Last month I reported on the record deficit level of UK DB pension funds (as reported by the PPF 7800 index). In spite of reasonable asset returns in recent years, the recent large falls in long dated yields had driven liabilities higher (nearly doubling in 5 years).
In February the volatility in long dated yields continued, although the move in the month reversed a small part of the previous trend, with yields rising and liabilities falling (by about £130bn in aggregate or c8%) compared to the previous month. This meant the aggregate deficit fell from the record high of £370bn to £250bn (which is still a level that has been rarely seen historically as shown on the chart above). The aggregate level of solvency of UK schemes remains at a precariously low level.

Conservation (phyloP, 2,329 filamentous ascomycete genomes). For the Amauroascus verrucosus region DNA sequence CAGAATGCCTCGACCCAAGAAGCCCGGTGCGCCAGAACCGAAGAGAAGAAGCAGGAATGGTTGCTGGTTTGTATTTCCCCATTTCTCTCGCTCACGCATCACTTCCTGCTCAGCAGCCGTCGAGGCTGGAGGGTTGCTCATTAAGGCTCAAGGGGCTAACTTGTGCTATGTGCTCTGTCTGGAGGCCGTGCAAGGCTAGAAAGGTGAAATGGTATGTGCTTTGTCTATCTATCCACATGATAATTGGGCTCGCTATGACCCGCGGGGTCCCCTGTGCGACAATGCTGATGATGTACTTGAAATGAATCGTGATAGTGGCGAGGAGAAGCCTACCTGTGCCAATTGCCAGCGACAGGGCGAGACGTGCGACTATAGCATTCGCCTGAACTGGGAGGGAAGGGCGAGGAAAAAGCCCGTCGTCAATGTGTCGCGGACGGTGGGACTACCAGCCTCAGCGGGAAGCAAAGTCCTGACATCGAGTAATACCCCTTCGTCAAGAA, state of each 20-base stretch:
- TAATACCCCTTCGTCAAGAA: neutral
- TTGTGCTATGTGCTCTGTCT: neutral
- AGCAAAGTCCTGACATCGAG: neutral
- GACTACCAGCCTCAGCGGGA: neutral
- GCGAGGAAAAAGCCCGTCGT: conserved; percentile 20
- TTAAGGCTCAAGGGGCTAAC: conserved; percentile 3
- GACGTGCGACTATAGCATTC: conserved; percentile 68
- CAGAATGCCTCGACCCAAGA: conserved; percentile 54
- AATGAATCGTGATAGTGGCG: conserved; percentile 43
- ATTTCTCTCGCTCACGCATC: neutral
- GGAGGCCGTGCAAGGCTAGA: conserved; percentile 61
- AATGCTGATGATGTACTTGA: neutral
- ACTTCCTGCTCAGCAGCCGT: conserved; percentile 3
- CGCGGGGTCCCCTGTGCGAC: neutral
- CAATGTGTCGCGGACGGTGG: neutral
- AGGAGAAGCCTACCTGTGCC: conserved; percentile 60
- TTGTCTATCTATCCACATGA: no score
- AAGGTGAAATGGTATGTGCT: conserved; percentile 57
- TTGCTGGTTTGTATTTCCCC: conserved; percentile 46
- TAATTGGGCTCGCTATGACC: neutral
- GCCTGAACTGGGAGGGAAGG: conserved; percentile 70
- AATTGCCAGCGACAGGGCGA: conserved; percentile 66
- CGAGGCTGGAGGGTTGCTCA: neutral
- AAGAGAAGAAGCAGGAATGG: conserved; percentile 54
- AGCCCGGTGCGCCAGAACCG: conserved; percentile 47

I should note at this point that the data here, being taken from the PPF 7800 index measures liabilities on the section 179 basis used for PPF purposes. By the PPF’s own calculations this results in a liability number that is up to 30% lower than a full buyout basis (Source: PPF purple book March 2014 chapter 4).
To put these moves into context the deficit was £61bn just 12 months ago, and there was a surplus as recently as June 2011.
These moves show that the major driver of UK pension funding position continues to be moves in long term interest rates.